Wade Adams, who until his retirement this March worked for three decades as an attorney with the Louisiana House of Representatives, could not be more proud of how Adams and Brooks handled themselves. He's pleased — albeit a bit surprised — they had the wisdom to follow his advice. "I've worked with six different [legislative] committees over almost 30 years," Wade says. "You see this process of confrontation and compromise all the time. What it takes is a willingness to listen and an avoidance of personal attacks."

"Back in my day," Wade continues, "I did a lot of protesting against the war, even in Lafayette. [They] did it far better than any of the stuff I did back in the '60s."

Save the Horse Farm hopes to canvas the neighborhoods adjoining UL's Johnston Street property to assess residents' concerns and fears about what might ultimately happen in their backyards and are hopeful City-Parish President Joey Durel will strike a deal with the university — which they say will ignite their fund-raising campaign to pay for the farm. Durel says Authement has verbally committed to give him the first opportunity to buy the land, but no deal has been worked out.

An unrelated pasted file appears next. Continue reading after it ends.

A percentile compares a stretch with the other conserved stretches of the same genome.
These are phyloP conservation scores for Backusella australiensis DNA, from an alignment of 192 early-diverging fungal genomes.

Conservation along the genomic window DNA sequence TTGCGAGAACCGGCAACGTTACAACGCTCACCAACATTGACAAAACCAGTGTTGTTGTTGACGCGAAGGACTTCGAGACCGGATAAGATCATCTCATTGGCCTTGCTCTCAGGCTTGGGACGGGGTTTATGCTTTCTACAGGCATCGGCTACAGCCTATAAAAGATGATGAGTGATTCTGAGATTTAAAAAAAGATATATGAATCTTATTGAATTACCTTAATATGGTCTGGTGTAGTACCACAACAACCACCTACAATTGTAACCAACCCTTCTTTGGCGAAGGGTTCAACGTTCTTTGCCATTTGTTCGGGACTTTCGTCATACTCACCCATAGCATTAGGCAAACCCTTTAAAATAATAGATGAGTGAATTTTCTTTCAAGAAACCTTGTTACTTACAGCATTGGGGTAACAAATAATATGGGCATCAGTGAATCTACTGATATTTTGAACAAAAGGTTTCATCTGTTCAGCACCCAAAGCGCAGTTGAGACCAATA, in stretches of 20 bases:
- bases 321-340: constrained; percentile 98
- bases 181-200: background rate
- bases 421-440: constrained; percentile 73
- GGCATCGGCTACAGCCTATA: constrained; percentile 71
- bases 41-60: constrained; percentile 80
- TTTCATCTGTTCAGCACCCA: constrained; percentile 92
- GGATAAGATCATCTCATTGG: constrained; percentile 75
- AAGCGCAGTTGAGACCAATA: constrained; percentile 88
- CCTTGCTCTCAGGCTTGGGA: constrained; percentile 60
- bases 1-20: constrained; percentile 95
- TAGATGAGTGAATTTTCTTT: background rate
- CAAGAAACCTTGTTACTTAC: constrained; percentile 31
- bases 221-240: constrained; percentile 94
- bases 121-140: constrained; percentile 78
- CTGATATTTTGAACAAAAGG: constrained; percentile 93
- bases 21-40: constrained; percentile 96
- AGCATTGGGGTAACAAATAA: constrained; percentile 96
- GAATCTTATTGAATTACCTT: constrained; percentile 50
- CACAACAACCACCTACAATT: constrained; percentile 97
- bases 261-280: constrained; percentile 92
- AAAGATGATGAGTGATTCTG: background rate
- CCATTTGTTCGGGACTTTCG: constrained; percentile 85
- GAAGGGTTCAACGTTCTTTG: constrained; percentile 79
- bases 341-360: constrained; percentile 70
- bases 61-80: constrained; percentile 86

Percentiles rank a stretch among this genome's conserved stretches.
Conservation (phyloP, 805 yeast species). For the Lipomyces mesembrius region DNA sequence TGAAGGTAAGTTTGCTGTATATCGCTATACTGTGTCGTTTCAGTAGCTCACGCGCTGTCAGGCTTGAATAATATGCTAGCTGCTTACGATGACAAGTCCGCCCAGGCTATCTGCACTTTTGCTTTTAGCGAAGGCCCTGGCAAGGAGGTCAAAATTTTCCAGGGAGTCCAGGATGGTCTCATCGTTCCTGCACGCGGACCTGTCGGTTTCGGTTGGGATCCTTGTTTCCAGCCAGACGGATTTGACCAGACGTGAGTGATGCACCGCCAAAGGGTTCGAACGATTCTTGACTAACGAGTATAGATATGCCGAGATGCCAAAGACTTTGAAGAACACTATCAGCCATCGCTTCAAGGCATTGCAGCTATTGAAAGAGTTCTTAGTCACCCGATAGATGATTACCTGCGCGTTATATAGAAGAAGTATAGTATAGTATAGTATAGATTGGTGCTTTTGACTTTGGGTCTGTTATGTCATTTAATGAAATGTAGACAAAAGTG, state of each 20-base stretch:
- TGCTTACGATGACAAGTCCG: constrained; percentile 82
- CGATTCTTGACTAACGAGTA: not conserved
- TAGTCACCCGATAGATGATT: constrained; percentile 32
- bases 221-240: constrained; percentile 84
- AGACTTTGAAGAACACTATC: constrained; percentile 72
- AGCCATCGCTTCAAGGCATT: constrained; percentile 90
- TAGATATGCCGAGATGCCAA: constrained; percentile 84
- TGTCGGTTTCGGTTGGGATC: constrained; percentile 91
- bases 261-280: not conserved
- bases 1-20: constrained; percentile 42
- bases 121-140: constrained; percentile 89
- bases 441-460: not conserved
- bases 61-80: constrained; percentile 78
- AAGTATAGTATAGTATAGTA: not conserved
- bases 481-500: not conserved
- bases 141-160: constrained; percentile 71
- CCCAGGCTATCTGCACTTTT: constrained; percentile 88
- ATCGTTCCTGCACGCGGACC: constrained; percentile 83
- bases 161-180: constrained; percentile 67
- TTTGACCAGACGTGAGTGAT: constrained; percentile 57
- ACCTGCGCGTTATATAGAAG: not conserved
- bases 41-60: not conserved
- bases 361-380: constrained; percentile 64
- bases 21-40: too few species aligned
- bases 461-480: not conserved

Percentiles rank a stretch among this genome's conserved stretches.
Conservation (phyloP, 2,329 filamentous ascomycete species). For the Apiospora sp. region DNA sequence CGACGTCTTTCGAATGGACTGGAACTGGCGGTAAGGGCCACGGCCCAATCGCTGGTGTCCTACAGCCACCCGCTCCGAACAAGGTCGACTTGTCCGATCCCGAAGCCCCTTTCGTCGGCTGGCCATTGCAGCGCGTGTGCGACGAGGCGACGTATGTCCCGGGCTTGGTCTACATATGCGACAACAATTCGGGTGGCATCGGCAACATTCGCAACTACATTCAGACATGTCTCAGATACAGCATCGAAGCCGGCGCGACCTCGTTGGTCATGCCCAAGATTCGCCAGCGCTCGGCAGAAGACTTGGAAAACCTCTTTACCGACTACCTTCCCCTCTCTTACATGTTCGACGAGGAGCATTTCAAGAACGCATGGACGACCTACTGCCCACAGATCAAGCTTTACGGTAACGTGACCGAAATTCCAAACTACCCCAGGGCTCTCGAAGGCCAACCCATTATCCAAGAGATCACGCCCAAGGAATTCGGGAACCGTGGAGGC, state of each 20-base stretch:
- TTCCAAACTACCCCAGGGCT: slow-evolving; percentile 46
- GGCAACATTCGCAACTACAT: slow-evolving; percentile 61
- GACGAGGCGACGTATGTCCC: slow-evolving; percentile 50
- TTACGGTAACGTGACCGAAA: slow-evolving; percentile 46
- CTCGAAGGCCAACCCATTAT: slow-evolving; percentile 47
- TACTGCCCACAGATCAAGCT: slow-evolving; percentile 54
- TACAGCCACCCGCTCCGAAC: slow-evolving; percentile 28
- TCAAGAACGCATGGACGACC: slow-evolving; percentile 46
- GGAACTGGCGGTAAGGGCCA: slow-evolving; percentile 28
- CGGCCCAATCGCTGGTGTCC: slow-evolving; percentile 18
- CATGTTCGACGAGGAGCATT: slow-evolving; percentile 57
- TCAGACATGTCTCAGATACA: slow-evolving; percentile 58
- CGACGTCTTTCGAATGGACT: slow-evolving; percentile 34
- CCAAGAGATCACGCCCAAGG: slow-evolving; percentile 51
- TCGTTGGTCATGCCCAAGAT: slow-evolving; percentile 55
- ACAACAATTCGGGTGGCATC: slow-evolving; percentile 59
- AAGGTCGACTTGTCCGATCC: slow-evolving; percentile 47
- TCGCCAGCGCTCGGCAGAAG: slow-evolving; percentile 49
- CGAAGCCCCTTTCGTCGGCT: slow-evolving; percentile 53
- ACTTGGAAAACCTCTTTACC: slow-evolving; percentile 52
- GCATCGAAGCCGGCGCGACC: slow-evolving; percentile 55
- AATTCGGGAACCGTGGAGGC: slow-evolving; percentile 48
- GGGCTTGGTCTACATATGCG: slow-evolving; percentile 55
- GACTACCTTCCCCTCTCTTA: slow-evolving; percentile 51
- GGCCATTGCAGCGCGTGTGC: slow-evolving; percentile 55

"Our vision is for it to be a natural area, stay as it is with a couple of improvements, including [the Lafayette Police Department's mounted patrol unit]," Adams says. Ultimately, they would like to see the land converted into a park that's strictly for passive recreation, not organized sports, and have compiled data showing that for its size, Lafayette falls short in offering public recreation opportunities. "What we want to find is the best public use of the property so nothing is undervalued and nothing is cut off from the rest of the community," Adams adds.

"There's so much confusion about what we're trying to do," Brooks says. "It's not about a bunch of hippies just trying to keep concrete out of a city," she continues. "We want to raise the money, through donations or grants or the Trust for Public Land, and allow the city to purchase the land to preserve it. We're just looking into all the different options. This is about the community working together to achieve the vision we all have for where we want to live."